Mike Spry: I guess the things I find interesting about all three books is that relationships with tradition and contemporary. You're equally comfortable discussing Twain and Maupassant as John Stamos and Beyoncé.
David McGimpsey: I don't think of those things as being unusual. The only thing that becomes unusual is people's insistence that things like John Stamos don't belong in poems. To me it's all just metaphorical matter, and I'm not really writing about John Stamos anymore than John Keats is writing about a Grecian urn. You don't say, "Oh I love John Keats because he likes Grecian urns too, this poet talks about the things that I like, he's into Grecian urns, so am I!" The world of poetry, for whatever reason, is fairly uncomfortable with the world of working class culture.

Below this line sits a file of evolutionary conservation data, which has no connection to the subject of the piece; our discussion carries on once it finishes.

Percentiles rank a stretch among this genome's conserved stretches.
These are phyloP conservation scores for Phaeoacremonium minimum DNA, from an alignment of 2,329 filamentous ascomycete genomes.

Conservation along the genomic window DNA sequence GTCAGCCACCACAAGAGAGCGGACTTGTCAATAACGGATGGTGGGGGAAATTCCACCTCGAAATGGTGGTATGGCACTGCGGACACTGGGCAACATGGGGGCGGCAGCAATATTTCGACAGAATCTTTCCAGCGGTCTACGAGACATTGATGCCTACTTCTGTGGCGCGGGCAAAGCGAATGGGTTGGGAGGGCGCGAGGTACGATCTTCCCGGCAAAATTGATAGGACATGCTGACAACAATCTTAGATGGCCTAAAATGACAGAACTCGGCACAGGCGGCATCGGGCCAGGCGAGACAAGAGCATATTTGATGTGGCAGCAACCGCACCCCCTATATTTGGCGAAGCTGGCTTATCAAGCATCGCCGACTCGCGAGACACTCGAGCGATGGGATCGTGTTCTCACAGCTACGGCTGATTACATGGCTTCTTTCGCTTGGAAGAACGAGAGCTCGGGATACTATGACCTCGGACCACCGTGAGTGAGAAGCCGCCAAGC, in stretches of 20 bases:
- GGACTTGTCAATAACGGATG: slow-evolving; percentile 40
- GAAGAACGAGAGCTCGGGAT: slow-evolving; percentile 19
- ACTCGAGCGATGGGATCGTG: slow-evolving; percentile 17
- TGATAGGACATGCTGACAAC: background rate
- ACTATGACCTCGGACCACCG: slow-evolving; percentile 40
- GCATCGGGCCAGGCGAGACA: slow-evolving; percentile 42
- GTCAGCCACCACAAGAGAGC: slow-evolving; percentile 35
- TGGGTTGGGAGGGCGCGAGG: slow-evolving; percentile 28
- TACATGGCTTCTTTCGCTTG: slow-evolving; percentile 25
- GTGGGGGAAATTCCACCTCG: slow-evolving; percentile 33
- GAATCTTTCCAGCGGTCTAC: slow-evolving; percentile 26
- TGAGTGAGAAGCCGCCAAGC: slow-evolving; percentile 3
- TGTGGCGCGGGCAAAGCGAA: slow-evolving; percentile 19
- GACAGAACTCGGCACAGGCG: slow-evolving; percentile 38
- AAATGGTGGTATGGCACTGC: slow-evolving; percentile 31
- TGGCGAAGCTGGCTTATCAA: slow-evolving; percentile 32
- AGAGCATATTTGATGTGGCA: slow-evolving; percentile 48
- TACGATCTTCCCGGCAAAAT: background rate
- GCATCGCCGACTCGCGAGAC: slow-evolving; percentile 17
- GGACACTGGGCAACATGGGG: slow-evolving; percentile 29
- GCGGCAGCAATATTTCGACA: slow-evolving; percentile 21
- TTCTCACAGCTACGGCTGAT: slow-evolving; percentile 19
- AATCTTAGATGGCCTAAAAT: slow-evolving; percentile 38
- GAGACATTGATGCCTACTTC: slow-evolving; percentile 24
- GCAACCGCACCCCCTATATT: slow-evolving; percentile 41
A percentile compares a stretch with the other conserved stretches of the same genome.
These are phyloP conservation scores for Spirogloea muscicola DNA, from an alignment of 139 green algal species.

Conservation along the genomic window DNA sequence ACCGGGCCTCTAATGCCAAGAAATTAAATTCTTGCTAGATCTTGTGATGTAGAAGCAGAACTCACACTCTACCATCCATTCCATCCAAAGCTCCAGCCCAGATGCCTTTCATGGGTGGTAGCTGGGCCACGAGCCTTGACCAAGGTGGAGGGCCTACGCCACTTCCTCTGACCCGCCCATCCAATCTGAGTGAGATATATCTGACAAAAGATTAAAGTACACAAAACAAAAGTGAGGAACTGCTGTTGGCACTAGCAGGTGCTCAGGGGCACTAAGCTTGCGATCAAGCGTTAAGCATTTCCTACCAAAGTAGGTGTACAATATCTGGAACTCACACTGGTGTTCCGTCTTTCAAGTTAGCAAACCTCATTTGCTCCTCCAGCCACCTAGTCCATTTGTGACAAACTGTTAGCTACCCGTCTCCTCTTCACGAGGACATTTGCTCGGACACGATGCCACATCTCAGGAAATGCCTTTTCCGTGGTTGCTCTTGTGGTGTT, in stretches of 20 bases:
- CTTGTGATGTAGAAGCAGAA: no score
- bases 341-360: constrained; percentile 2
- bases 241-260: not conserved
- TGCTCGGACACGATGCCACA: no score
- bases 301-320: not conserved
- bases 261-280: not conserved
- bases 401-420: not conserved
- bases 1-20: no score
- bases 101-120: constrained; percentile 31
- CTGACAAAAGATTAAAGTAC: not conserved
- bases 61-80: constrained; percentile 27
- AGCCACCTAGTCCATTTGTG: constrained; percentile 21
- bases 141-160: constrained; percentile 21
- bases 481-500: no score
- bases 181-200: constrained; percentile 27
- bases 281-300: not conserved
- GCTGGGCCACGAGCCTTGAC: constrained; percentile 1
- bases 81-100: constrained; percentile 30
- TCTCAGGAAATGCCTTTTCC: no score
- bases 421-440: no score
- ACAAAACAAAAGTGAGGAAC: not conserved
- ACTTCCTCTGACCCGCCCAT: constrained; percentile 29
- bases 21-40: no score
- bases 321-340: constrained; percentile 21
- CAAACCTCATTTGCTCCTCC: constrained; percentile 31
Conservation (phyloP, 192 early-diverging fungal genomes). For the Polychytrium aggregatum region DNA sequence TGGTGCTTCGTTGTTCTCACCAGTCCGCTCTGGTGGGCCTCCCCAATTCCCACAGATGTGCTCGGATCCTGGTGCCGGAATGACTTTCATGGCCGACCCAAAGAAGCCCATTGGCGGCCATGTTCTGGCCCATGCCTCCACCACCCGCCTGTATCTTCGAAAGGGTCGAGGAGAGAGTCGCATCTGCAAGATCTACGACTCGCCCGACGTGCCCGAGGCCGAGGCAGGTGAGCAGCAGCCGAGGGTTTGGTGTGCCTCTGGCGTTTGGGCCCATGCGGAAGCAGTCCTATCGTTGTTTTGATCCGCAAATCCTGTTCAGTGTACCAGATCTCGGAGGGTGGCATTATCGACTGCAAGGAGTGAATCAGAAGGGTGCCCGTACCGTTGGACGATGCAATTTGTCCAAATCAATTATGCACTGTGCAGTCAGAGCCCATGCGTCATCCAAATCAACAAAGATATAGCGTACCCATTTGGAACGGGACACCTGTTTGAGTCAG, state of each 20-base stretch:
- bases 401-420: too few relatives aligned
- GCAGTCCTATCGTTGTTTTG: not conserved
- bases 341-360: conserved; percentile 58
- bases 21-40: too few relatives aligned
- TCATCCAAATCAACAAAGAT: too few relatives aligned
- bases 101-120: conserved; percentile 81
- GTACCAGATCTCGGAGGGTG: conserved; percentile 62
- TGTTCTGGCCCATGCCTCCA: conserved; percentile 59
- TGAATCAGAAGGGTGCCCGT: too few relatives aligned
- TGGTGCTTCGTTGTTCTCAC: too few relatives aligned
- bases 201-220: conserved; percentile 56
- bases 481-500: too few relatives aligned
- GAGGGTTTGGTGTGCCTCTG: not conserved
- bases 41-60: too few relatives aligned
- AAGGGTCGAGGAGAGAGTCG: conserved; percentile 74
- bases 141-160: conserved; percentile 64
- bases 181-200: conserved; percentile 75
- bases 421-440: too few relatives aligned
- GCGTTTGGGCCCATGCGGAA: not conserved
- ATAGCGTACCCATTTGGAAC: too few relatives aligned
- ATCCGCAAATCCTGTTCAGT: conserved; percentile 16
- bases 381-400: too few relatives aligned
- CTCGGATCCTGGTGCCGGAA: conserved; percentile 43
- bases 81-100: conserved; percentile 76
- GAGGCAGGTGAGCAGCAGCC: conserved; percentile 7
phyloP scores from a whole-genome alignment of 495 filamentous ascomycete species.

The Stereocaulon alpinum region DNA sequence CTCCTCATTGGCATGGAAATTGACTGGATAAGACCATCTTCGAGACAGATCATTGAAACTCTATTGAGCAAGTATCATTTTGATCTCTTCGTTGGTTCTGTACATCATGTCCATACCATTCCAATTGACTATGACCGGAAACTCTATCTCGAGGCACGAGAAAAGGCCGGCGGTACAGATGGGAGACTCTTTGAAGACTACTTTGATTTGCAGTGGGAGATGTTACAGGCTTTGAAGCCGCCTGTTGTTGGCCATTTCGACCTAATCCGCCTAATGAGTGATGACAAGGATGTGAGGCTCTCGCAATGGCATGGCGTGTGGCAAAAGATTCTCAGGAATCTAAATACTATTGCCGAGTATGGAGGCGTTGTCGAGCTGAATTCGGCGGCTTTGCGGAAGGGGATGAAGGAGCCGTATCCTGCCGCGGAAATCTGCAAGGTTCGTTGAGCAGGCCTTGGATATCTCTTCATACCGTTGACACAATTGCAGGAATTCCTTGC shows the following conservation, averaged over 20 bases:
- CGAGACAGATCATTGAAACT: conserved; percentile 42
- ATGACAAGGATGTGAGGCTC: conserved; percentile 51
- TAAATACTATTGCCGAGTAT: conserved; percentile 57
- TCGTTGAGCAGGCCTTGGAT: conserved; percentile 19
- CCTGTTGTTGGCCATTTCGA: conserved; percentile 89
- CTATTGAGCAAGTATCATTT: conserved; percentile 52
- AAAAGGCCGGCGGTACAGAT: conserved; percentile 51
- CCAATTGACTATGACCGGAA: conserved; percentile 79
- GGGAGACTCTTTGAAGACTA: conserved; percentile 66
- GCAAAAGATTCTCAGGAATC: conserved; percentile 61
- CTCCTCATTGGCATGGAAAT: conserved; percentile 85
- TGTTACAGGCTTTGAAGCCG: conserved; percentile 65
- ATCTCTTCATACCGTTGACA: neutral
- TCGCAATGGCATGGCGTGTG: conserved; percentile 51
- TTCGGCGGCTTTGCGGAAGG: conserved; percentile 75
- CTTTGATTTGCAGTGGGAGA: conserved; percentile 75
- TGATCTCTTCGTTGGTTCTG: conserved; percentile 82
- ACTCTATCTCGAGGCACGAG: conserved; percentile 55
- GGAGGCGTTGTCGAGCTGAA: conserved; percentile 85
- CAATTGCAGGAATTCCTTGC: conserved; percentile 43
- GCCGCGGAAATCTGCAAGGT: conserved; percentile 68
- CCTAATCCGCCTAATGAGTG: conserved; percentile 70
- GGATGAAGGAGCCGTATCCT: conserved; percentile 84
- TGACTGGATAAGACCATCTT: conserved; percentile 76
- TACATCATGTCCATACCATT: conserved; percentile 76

Spry: What about the Internet as a place, but more specifically social media as a place?
McGimpsey: I think these things have been an enormous benefit to literature. I can’t justify it in a full way. My anecdotal psychological insight into this is that Facebook and social media has made younger people generally better poets than they used to be, and the reason why is that now it becomes a thing that people just know how to do without being told how to do it: How to materialize the self. The function that poets often engage in to where your speaking self as a poet is a kind of materialization of an aspect of your personality. It’s not you, but a version of you. And good version of you. One where you’re more articulate, more on point, one where you’re more perceptive. Your Facebook is like that. It’s a materialization of who you are.
- David McGimpsey, in interview with Mike Spry over at Cosmonauts Avenue. You can read the whole thing here.